The Earth has reached a tipping point. Runaway climate change, the sixth great extinction of planetary life, the acidification of the oceans—all point toward an era of unprecedented turbulence in humanity’s relationship within the web of life. But just what is that relationship, and how do we make sense of this extraordinary transition?Anthropocene or Capitalocene? offers answers to these questions from a dynamic group of leading critical scholars. They challenge the theory and history offered by the most significant environmental concept of our times: the Anthropocene. But are we living in the Anthropocene, literally the “Age of Man”? Is a different response more compelling, and better suited to the strange—and often terrifying—times in which we live? The contributors to this book diagnose the problems of Anthropocene thinking and propose an alternative: the global crises of the twenty-first century are rooted in the Capitalocene, the Age of Capital.
Anthropocene or Capitalocene? offers a series of provocative essays on nature and power, humanity, and capitalism. Including both well-established voices and younger scholars, the book challenges the conventional practice of dividing historical change and contemporary reality into “Nature” and “Society,” demonstrating the possibilities offered by a more nuanced and connective view of human environment-making, joined at every step with and within the biosphere. In distinct registers, the authors frame their discussions within a politics of hope that signal the possibilities for transcending capitalism, broadly understood as a “world-ecology” that joins nature, capital, and power as a historically evolving whole.
Contributors include Jason W. Moore, Eileen Crist, Donna J. Haraway, Justin McBrien, Elmar Altvater, Daniel Hartley, and Christian Parenti.
“We had best start thinking in revolutionary terms about the forces turning the world upside down if we are to put brakes on the madness. A good place to begin is this book, whose remarkable authors bring together history and theory, politics and ecology, economy and culture, to force a deep look at the origins of global transformation.”
—Richard Walker, professor emeritus of geography, UC Berkeley, and author of The Capitalist Imperative, The New Social Economy, The Conquest of Bread, and The Country in the City
“We live in the Capitalocene, the contributors to this volume argue, and the urgent, frightening and hopeful consequences of this reality-check become apparent in chapters that force the reader to think. In a time when there is generally no time or space to think . . . we need a book like this more than ever.”
—Bram Büscher, professor of sociology, Wageningen University, and author of Transforming the Frontier: Peace Parks and the Politics of Neoliberal Conservation in Southern Africa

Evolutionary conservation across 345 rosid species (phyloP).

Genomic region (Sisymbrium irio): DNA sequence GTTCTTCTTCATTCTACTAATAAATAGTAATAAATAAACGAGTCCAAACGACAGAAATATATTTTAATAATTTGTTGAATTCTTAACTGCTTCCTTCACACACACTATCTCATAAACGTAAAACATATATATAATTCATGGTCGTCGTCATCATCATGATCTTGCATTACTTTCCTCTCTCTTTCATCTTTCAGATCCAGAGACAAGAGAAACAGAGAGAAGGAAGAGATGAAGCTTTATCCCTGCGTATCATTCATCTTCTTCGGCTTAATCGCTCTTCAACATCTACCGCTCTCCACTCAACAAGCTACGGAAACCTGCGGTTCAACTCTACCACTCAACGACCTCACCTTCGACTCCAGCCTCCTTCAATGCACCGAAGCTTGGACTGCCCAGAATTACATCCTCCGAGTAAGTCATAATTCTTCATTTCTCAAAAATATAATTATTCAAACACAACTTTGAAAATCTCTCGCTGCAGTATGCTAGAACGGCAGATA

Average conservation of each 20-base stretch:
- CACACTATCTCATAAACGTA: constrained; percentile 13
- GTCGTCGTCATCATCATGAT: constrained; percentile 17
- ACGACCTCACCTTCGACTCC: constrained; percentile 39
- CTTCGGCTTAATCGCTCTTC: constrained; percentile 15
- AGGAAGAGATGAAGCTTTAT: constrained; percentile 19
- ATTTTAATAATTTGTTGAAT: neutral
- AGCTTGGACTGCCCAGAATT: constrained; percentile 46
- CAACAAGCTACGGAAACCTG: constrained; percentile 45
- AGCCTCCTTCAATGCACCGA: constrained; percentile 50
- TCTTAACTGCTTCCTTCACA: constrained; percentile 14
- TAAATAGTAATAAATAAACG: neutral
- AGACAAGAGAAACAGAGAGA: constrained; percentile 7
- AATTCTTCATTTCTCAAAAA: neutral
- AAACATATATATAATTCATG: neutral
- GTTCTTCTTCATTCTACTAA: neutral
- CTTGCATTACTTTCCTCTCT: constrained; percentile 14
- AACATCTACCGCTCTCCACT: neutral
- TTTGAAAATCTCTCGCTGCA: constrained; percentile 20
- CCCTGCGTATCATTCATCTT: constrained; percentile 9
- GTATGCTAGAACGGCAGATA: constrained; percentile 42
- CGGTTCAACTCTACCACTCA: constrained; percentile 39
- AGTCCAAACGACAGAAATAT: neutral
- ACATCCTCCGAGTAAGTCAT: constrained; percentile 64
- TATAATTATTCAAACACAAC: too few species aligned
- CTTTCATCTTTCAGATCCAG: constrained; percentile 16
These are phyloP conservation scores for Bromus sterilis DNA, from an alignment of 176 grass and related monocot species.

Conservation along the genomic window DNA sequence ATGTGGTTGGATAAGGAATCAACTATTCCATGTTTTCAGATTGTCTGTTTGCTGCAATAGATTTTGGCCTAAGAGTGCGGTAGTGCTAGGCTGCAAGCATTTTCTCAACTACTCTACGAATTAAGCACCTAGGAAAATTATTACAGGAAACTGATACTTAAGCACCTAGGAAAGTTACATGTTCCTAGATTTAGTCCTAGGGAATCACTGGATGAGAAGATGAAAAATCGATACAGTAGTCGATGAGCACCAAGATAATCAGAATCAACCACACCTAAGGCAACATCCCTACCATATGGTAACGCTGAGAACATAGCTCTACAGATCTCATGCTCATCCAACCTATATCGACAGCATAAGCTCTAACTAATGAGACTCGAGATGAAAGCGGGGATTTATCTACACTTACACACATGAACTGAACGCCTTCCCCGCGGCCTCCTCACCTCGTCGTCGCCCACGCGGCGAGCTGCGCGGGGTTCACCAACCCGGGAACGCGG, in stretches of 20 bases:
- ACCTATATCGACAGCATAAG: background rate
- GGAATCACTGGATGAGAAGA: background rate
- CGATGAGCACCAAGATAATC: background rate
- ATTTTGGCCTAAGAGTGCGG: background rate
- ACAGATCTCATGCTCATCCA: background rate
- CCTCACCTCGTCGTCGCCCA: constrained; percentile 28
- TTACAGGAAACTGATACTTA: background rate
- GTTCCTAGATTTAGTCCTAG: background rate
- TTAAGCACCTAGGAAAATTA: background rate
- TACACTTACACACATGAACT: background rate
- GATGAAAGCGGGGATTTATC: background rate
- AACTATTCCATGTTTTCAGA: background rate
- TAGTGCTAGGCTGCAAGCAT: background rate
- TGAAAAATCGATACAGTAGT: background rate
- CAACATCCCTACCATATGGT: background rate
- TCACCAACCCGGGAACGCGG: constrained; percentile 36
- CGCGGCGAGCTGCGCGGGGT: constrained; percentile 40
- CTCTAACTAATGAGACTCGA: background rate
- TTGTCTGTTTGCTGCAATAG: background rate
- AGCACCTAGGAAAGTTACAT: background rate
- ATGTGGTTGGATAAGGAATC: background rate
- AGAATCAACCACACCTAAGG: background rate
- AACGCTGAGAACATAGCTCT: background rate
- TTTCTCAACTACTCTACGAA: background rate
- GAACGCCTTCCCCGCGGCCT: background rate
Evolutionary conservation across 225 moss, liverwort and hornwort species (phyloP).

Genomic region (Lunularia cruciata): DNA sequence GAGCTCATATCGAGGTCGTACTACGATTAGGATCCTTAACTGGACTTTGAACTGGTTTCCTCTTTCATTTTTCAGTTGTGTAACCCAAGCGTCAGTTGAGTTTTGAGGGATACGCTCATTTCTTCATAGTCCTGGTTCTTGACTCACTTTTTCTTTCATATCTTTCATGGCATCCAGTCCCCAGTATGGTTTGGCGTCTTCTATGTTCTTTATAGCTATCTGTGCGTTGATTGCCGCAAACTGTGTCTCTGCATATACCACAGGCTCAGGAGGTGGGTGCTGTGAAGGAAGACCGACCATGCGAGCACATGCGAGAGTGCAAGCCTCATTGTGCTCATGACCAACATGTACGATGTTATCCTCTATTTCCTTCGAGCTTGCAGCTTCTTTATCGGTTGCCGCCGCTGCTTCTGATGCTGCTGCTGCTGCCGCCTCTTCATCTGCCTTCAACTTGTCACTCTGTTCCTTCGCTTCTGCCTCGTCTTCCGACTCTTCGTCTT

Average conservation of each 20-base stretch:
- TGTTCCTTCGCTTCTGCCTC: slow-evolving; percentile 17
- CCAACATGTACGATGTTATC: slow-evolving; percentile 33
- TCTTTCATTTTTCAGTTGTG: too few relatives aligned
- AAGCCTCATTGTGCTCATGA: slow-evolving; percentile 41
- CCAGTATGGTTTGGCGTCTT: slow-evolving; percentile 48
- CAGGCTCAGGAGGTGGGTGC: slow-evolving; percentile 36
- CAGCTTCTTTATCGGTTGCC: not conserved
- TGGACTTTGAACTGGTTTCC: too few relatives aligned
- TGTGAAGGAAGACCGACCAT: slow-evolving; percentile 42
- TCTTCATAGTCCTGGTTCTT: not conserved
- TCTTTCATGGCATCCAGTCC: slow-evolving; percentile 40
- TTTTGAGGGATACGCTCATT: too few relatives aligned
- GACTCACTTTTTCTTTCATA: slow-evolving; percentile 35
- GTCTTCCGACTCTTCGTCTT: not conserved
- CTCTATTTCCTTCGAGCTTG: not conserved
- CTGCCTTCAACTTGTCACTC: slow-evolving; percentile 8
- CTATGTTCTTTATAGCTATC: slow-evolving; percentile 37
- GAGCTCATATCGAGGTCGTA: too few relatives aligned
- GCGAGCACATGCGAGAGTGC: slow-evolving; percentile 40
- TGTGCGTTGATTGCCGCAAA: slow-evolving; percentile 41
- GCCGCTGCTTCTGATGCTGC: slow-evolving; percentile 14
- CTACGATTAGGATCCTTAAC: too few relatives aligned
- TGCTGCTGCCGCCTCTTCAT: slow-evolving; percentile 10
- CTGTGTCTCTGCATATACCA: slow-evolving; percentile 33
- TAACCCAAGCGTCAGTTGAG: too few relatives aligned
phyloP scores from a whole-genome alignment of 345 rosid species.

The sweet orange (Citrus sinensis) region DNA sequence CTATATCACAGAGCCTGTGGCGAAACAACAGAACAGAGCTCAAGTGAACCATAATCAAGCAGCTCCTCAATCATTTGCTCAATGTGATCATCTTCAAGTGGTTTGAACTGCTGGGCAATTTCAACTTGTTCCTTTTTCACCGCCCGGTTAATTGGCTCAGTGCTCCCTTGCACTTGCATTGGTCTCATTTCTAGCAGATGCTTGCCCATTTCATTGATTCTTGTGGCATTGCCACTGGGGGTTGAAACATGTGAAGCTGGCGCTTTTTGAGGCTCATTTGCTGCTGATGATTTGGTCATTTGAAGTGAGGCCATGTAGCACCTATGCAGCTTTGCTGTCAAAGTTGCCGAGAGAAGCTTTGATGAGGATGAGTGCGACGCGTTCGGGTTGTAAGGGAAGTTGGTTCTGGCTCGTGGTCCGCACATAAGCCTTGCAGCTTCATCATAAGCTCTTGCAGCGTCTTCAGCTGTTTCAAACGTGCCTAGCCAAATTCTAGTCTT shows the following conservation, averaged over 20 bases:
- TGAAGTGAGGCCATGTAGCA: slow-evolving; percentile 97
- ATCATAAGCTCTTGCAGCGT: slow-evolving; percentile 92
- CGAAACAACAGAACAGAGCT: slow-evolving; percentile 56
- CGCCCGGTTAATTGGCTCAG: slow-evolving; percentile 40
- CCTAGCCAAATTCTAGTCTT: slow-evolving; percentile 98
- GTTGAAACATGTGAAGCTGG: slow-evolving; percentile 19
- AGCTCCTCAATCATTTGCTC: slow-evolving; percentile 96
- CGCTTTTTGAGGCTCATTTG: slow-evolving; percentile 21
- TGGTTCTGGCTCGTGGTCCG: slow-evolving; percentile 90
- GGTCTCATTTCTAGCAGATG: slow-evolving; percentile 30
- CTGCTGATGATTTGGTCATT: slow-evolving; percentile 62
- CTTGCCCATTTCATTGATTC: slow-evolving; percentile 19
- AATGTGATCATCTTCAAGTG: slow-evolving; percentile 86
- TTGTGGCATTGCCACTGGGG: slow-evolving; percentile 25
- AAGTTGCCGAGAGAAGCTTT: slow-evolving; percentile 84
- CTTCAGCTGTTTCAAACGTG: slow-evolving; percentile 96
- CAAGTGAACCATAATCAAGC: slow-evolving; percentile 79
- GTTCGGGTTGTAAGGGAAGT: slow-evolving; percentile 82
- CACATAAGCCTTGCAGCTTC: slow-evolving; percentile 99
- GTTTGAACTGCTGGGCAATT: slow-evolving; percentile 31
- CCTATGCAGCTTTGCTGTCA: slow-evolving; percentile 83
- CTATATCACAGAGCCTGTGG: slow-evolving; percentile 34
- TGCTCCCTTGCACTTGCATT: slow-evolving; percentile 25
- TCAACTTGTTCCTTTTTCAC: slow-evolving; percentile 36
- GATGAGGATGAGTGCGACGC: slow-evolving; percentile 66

“In this pioneering volume, leading critics call for a different conceptual framework, which places global change in a new, ecologically-oriented, history of capitalism—the Capitalocene. No scholar or activist interested in the debate about the Anthropocene will want to miss this volume.”
—Fredrik Albritton Jonsson, associate professor of history, University of Chicago, and author of Enlightenment’s Frontier: The Scottish Highlands and the Origins of Environmentalism
“Jason W. Moore’s scope is vast, and few could pull off so ambitious an analytical achievement. . . . There’s enough scholarship, wit and insight . . . for a lifetime.”
—Raj Patel, author of Stuffed and Starved and The Value of Nothing
“Jason W. Moore’s radical and rigorous work is, and richly deserves to be, agenda-setting.”
—China Miéville, author of The City & the City
For a calendar of speaking events, please click here
Anthropocene or Capitalocene? Nature, History and the Crisis of Capitalism: A Review
Marx & Philosophy Review of Books
by Steve Knight
August 30th, 2016
"The essays in Anthropocene or Capitalocene? Provide an invaluable contribution to the debate over what we should call this strange new epoch, wrought by centuries of capitalist depredations upon our biosphere. As these ecosocialists so ably tell us, from their individual perspectives, that humanity’s best hope to save the planet (and its species, including our own) relies on finding ways to replace an unsustainable Capitalocene with socialist relations of production and consumption..."
Check out the World-Ecology Research Network Facebook page HERE
- Jason W. Moore on Indymedia On Air KPFK with Chris Burnett
- Jason W. Moore speaks about his research on the Entitle Blog